Sheffield protest over changes to service for people with learning difficulties

TV presenter Jane Irving and Unison Regional Organiser Charlie Carruth with protesters outside Sheffield Town Hall
TV presenter Jane Irving and Unison Regional Organiser Charlie Carruth with protesters outside Sheffield Town Hall
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Protesters gathered outside Sheffield Town Hall to campaign against changes to services for people with learning disabilities as a debate triggered by a 5,000-signature petition was held.

Sheffield Council is taking bids for new ‘supported living’ contracts at nine homes for people with learning disabilities.

The Unison trade union has opposed the move, which it says puts 150 NHS jobs at risk in five of the homes in Handsworth, High Green, Woodhouse, Arbourthorne and Grimesthorpe.

A petition was handed in at Sheffield Town Hall with 5,000 signatures - enough to force a debate at a full council meeting yesterday - which said the services were being ‘auctioned off to the lowest tender’.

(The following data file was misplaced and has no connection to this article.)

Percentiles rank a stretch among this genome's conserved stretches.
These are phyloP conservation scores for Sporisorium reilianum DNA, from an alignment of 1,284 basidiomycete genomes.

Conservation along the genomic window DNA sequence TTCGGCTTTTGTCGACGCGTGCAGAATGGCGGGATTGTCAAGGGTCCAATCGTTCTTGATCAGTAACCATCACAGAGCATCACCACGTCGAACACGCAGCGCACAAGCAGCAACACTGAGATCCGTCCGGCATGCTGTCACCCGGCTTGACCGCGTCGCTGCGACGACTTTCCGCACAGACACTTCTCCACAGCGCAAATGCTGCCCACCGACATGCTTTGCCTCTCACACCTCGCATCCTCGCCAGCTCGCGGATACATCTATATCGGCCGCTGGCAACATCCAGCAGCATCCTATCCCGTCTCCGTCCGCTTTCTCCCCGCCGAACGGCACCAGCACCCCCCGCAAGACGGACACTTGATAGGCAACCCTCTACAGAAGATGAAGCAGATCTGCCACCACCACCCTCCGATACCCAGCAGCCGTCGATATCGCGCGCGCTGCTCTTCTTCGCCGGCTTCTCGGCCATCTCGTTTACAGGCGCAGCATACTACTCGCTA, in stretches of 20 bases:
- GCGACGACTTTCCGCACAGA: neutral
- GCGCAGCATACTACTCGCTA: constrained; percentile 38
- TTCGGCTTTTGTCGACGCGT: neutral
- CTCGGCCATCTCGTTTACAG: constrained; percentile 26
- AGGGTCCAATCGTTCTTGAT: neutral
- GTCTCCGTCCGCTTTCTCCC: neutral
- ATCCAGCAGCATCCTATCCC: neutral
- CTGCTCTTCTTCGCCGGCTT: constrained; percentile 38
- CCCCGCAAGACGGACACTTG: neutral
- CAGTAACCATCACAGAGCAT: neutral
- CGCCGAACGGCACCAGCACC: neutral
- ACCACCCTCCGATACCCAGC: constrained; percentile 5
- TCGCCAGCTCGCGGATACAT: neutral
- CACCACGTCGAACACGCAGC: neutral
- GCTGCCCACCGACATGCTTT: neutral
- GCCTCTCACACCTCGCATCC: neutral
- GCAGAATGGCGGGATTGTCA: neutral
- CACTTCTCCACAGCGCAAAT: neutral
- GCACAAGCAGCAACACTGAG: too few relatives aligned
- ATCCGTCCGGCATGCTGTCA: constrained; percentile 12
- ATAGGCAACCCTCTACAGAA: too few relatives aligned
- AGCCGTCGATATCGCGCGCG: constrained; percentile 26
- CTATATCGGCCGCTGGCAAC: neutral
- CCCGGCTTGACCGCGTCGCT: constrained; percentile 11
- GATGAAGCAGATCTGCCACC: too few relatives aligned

Television presenter Jayne Irving, whose younger sister Cathy, aged 55, lives in the Handsworth home, said: “The most vulnerable people in the city are being picked on - people who literally can’t speak for themselves.”

Cathy has Down’s Syndrome and disabilities which mean she cannot walk or talk.

Jayne, who used to present breakfast shows on TV-am, said: “She relies on carers knowing her very well. Overnight they are going to disappear and be replaced.”

Coun Mary Lea, the council’s cabinet member for health, care and independent living, previously said the council was ‘looking at quality first’, as well as taking ‘value for money’ into account. She said supported living offers ‘more flexibility’ for people to choose daily activities.

But Jayne said: “These homes are full of people who are very severely disabled. The notion of them having a choice is ludicrous.”